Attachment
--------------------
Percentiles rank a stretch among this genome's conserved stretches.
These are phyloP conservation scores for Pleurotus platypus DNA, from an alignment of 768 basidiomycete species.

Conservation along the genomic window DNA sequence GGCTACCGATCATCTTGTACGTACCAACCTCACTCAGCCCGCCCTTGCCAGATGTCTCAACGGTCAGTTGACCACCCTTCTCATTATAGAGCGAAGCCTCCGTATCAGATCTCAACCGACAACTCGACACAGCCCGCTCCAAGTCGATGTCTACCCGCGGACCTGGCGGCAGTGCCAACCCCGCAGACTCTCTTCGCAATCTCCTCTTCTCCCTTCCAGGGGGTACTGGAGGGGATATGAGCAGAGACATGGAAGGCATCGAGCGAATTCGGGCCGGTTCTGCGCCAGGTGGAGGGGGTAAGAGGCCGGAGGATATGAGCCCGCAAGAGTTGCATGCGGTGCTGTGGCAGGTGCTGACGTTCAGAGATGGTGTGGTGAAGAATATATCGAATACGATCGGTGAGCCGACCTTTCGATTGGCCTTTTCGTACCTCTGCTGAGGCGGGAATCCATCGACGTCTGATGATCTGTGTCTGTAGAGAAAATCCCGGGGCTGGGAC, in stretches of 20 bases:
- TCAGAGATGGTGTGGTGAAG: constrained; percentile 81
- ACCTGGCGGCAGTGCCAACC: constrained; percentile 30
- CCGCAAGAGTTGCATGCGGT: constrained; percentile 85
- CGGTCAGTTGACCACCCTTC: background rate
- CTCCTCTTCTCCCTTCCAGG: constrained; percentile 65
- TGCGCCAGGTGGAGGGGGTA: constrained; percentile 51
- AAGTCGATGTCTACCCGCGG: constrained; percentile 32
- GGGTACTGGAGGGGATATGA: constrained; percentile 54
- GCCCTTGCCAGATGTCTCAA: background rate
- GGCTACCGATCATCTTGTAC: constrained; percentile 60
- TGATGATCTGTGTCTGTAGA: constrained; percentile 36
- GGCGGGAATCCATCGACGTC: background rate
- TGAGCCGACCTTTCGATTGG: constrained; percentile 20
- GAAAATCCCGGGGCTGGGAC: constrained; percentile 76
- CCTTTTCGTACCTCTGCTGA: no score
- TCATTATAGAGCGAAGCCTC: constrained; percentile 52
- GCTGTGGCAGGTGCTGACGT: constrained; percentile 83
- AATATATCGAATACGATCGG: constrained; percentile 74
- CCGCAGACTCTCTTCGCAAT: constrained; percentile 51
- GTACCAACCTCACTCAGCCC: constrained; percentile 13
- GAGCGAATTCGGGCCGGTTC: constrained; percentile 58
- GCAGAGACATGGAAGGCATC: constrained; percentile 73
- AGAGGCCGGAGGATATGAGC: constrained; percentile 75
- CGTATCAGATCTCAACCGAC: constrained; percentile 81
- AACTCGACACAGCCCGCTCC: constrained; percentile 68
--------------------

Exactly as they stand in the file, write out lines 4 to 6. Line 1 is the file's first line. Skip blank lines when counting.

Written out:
- TCAGAGATGGTGTGGTGAAG: constrained; percentile 81
- ACCTGGCGGCAGTGCCAACC: constrained; percentile 30
- CCGCAAGAGTTGCATGCGGT: constrained; percentile 85